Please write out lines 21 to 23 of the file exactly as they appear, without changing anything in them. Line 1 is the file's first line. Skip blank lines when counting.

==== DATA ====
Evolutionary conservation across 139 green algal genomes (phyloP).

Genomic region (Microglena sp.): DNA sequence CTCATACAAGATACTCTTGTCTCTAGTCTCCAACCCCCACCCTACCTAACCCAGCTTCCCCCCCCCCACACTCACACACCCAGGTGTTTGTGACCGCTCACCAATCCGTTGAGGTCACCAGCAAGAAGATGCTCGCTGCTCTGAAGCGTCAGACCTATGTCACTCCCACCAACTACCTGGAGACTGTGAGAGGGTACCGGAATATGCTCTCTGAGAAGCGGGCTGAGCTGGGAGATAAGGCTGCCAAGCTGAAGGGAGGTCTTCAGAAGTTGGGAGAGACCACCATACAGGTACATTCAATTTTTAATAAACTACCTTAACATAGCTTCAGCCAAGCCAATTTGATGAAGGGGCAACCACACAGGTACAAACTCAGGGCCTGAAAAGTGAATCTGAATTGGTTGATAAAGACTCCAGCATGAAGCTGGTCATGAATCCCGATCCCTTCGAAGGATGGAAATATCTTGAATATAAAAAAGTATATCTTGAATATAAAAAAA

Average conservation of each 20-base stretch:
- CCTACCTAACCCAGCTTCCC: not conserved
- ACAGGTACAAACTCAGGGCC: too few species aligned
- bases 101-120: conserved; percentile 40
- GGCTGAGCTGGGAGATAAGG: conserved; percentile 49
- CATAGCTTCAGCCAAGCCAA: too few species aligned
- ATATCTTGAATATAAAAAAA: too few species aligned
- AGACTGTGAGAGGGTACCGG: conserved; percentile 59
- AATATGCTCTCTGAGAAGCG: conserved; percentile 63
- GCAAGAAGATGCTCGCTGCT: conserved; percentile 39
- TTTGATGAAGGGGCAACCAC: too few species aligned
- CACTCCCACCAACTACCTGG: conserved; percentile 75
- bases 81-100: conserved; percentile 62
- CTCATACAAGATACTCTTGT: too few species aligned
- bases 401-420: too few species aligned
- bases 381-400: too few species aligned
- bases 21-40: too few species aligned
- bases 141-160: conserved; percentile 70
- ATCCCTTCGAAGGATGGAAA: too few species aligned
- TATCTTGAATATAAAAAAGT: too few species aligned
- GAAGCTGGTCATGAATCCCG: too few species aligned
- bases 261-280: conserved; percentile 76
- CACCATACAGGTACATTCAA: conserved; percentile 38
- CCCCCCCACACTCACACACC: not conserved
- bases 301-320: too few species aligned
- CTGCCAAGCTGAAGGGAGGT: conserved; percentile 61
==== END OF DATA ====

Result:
- ATCCCTTCGAAGGATGGAAA: too few species aligned
- TATCTTGAATATAAAAAAGT: too few species aligned
- GAAGCTGGTCATGAATCCCG: too few species aligned